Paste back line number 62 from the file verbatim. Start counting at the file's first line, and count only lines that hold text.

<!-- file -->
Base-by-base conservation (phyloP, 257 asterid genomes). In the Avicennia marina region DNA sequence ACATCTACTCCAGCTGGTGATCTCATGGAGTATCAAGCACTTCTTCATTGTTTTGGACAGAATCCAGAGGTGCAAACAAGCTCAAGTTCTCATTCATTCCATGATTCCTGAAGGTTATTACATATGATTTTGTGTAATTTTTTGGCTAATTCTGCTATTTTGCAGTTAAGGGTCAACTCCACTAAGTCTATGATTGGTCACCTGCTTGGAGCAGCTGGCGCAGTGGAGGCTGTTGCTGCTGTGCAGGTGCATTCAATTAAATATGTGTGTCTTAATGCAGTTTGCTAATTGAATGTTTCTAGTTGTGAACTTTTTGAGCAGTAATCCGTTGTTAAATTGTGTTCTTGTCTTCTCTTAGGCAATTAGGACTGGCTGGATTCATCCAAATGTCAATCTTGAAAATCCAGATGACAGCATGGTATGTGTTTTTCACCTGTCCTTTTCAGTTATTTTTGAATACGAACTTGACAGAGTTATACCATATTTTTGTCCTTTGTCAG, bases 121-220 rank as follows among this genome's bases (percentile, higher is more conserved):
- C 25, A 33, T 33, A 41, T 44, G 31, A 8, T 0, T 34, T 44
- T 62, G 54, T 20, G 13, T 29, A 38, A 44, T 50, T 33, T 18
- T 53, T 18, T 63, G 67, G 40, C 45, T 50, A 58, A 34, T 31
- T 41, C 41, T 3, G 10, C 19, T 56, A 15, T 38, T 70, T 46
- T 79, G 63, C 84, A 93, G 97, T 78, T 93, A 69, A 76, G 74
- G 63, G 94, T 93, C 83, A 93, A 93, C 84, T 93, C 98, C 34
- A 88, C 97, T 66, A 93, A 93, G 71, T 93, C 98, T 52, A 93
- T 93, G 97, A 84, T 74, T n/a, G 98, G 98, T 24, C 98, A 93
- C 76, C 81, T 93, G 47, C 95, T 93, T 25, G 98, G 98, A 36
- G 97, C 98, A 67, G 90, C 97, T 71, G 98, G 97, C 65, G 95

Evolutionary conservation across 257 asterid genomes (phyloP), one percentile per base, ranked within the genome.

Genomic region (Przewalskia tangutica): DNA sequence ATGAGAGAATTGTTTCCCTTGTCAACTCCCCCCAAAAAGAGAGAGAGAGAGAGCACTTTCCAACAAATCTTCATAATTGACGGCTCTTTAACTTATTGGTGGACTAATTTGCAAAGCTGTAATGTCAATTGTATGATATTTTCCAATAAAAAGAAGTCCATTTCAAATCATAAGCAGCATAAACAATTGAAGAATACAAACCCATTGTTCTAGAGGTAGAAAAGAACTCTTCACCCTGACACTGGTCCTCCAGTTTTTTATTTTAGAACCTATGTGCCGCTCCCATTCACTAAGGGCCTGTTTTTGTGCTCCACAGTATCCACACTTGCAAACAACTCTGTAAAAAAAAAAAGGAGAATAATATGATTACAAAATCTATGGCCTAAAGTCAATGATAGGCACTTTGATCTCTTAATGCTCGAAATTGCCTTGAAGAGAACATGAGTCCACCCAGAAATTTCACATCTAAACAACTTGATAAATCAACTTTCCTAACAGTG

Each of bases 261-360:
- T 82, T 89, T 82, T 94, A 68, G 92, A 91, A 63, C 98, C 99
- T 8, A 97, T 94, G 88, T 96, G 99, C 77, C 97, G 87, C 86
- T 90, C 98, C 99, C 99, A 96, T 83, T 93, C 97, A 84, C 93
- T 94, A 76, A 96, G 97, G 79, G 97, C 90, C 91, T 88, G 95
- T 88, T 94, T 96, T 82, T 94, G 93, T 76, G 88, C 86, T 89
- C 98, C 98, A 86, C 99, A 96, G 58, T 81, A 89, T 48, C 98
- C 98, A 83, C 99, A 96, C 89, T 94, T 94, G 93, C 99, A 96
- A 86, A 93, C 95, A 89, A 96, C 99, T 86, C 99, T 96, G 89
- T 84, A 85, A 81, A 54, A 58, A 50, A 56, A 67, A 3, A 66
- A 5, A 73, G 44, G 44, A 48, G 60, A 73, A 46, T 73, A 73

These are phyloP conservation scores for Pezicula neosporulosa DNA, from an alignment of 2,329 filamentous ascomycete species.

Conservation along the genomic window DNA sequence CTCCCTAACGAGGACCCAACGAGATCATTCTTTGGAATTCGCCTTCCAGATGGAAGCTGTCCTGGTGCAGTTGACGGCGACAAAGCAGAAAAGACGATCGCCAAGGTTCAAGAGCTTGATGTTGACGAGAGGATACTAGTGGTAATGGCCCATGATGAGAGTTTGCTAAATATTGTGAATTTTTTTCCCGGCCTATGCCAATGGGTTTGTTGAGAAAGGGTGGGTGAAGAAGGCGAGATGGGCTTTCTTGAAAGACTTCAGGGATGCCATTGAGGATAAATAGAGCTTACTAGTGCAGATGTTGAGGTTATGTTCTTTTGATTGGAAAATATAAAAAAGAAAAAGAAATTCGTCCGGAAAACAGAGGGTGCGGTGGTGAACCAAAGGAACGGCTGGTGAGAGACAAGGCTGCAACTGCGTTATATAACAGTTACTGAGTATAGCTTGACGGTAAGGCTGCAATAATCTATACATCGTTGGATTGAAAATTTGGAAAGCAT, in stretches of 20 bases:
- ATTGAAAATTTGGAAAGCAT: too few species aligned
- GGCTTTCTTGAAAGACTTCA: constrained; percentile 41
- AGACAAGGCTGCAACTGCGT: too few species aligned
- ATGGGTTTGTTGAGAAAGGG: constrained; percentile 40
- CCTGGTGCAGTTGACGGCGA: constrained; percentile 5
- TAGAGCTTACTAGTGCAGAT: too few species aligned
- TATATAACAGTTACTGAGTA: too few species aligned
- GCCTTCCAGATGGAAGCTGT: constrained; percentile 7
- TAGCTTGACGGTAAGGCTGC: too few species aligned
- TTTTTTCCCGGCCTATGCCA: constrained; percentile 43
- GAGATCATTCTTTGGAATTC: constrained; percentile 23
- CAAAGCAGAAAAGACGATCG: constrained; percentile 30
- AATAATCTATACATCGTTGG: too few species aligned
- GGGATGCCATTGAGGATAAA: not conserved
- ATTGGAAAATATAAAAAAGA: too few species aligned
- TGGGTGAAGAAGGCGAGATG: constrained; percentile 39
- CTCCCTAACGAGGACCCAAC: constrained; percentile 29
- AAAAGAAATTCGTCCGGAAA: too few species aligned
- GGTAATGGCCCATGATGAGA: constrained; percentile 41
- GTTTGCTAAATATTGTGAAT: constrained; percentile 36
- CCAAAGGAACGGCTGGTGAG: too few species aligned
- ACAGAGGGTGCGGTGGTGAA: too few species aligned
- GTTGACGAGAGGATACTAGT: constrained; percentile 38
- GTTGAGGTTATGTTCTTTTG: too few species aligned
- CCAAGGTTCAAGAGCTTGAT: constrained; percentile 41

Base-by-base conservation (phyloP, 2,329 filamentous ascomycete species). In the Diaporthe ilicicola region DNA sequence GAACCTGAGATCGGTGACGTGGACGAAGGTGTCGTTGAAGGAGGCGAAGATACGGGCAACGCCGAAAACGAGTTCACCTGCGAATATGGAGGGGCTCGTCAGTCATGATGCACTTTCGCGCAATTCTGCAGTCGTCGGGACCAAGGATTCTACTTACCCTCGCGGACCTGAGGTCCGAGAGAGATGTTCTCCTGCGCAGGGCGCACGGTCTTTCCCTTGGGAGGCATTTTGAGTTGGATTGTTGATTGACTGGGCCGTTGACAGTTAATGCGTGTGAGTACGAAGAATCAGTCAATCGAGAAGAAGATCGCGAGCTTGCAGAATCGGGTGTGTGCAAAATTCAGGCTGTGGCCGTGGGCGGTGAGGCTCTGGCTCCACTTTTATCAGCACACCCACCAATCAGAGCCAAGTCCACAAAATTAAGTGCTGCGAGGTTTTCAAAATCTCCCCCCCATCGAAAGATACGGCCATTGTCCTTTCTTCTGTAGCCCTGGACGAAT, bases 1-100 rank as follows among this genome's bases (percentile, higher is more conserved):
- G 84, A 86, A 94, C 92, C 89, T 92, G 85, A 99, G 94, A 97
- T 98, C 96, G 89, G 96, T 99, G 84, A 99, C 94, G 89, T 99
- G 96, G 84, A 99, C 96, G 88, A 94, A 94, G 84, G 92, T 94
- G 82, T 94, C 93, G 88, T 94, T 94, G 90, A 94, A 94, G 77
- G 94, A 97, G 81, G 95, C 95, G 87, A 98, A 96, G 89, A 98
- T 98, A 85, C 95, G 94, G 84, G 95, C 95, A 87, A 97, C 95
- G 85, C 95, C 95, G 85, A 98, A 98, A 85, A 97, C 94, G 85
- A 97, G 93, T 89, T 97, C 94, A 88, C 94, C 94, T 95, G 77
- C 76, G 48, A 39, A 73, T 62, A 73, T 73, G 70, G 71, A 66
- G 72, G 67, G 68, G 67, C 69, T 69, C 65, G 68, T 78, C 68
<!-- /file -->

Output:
- G 72, G 67, G 68, G 67, C 69, T 69, C 65, G 68, T 78, C 68